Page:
Original air-date: 11-27-07 (this program was not recorded)

Episode #24 Boston Coalition of Indigenous Students
Host Dr. J. Kehaulani Kauanui engages in a conversation with three of the founders of the Boston Coalition of Indigenous Students: Shanadeen Begay (Diné), Jonathan Ramones (Mi’kmaq), and Mose Herne (Akwesasne Mohawk). This new coalition seeks to: provide a means for academic, social, cultural, and spiritual exchange among its members; foster the expression of a unified voice aimed at raising awareness of the rights and struggles of Native/Indigenous nations and communities in the Americas; create a forum from which the voices of indigenous peoples can be heard by furthering scientific understanding and creating progressive public policy initiatives through collaborative efforts and educational programming across institutional barriers; and promote cross-cultural understanding by highlighting the indigenous cultures of North and South America and thus to recognize indigenous diversity and presence. Shanadeen Begay is a third year as a doctoral student in Chemistry at Boston University studying theoretical Chemistry. Jonathan Ramones is a fourth year student at the University of Massachusetts at Boston, as a Criminal Justice Major with a Concentration in Alcohol and Substance Abuse with a Minor in Psychology. Mose Herne is a doctoral candidate in the School of Public Health, Environmental Health department at Boston University, and serves as faculty at both Metropolitan College Psychology department, and also on the faculty at Fitchburg State College. He is currently employed as the Associate Director for Behavioral Health with the North American Indian Center of Boston (NAICOB).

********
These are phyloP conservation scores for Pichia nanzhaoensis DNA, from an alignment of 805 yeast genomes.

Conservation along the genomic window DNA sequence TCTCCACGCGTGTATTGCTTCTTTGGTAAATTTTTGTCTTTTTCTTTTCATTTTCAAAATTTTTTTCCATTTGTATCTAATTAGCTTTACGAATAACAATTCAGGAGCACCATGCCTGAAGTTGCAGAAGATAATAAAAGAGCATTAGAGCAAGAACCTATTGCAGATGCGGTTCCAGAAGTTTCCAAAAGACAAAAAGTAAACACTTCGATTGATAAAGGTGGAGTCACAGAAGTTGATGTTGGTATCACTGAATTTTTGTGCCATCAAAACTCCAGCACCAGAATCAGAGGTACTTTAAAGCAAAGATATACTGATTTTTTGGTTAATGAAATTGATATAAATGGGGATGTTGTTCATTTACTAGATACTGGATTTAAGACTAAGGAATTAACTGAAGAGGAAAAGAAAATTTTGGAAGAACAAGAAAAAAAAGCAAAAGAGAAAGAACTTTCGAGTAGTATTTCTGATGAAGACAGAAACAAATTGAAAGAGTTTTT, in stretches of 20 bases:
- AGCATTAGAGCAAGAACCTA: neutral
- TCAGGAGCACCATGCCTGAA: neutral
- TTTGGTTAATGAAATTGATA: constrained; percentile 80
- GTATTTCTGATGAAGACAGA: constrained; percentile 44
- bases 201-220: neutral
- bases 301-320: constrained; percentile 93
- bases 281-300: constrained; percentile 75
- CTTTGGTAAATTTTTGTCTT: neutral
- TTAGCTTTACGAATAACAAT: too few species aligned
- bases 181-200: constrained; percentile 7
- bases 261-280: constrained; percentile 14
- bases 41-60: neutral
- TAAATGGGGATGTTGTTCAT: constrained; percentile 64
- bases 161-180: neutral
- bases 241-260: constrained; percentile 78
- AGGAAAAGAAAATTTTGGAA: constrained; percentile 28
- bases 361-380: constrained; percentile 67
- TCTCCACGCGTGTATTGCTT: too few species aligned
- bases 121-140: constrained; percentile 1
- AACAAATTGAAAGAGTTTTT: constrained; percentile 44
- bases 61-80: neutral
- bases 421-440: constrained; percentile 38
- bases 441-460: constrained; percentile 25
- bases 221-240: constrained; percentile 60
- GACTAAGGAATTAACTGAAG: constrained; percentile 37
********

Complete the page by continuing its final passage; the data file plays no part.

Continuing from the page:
Original air-date: 12-04-07